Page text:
Sunday, March 23, 2014

20th Century Literature

The Twentieth Century
- Edward VII brought a renewed sense of gaiety and glamour to the musty court scene. Politically, he secured
   the friendship of several major European countries, leading to Entente Cordiale and earning himself the title
   Edward the Peacemaker.
- The reign of Edward's son, George V, took the nation through a war of unprecedented destruction.
- In 1933, Adolf Hitler, head of NAZI, became chancellor or Germany on a platform of rabid nationalism and  
  vengeance. When he invaded Poland, Britain and France declared war and World War II had begun.
- Saddled with debt and shortages, postwar Britain imposed a program of austerity on its already weary
   citizens.Fresh fruit, canned goods, meat, and butter were among the rationed food.
- The sun set over the British Empire, which dissolved into a federation of independent nations.
- The economy fluctuated under the direction of prime ministers Margaret Thatcher and John Major in the
   1980s and 90s.

- The twentieth century saw enormous advances in women's rights.
- This century may well be named the Age of Technology.
- The face of Britain changed. Immigrants, mostly from the West Indies, began to arrive, swelling in number
   from 547 in 1948 to 19,920 ten years later.
- Twentieth century women's fashions changed rapidly.
- In restaurants, Britons enjoyed Indian, Chinese, and other foreign cuisine.
- More than 800 supermarkets opened between 1956 to 1961 alone.

- After witnessing the horrors of World War I, many authors were inspired to write. Rupert Brooke expressed
  the patriotic fervor of the beginning of the war, while Isaac Rosenberg, Siegfried Sassoon, and Wilfred Owen
  recorded the savageness of the continuing war.
- In 1962, the tabloid was developed as a supplement to the Sunday newspaper.
- People are turning to the World Wide Web for some of the information and entertainment they once found in
  printed material.
- A new approach to literature appeared with the new century - modernism. The term modernism covers a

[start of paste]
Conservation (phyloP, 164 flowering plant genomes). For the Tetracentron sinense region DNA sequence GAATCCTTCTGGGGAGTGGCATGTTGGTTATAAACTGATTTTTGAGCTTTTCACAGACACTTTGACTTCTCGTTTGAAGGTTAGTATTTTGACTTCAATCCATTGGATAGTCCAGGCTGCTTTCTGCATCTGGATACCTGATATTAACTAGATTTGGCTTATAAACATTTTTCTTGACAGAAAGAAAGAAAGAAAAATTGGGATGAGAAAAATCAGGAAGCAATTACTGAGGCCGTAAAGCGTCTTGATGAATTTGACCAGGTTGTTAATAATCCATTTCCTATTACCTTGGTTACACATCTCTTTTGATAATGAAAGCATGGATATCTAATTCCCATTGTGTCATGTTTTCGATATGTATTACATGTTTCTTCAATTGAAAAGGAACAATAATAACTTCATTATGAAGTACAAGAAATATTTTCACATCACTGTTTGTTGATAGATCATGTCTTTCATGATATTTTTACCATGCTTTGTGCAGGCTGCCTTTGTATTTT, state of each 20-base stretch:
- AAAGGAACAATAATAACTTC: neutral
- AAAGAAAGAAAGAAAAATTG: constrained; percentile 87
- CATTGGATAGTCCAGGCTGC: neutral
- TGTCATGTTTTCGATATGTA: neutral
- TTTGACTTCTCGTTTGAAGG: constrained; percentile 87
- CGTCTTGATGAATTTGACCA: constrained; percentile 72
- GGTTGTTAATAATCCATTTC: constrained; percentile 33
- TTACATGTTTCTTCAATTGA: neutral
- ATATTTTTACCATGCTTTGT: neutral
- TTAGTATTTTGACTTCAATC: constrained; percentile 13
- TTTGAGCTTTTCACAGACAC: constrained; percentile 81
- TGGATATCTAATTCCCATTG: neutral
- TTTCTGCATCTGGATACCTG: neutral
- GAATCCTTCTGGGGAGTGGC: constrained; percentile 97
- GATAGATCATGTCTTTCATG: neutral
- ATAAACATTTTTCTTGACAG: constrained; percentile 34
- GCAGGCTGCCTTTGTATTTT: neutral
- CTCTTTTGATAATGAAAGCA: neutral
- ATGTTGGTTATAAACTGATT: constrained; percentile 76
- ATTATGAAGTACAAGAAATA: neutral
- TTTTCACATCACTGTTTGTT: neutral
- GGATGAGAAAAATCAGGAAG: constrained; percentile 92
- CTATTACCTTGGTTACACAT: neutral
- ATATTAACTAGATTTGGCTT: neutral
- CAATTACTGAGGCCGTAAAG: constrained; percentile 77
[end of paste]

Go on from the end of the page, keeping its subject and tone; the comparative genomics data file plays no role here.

variety of movements united by the desire to break with the past, to change the structure and content of the
  arts. Spurred by new ideas in anthropology, psychology, and philosophy, writers and other artists were both
  creating and responding to new ways of perceiving and describing the world.
- At first exuberant and optimistic, as in the work of imagists such as Ezra Pound, the tone of the movement
   was changed by the horrors of World War I to one of disillusionment and alienation - as conveyed in T.S.
   Eliot's poem The Waste Land, for example.
- Poets broke out of established meters to experiment with free verse, and prose writers such as James Joyce
  and Virginia Woolf incorporated into their work the new ideas of psychology, such as stream of consciousness.
- Through modernism, writers were able to capture and express the soul of their rapidly changing world.
- The brief fictional narrative called the short story has roots that go back to Chaucer, but in Britain the form
   reached its full flower in the twentieth century.
- The Victorian tradition of great novel writing continued into the twentieth century. The novels of the time
   reflect authors' continued interest in social-science theories of psychologists and philosophers.
- English has moved around the globe to become the dominant language of our day.
- The rapidly changing society of the twentieth century has added a great many words to the English language.

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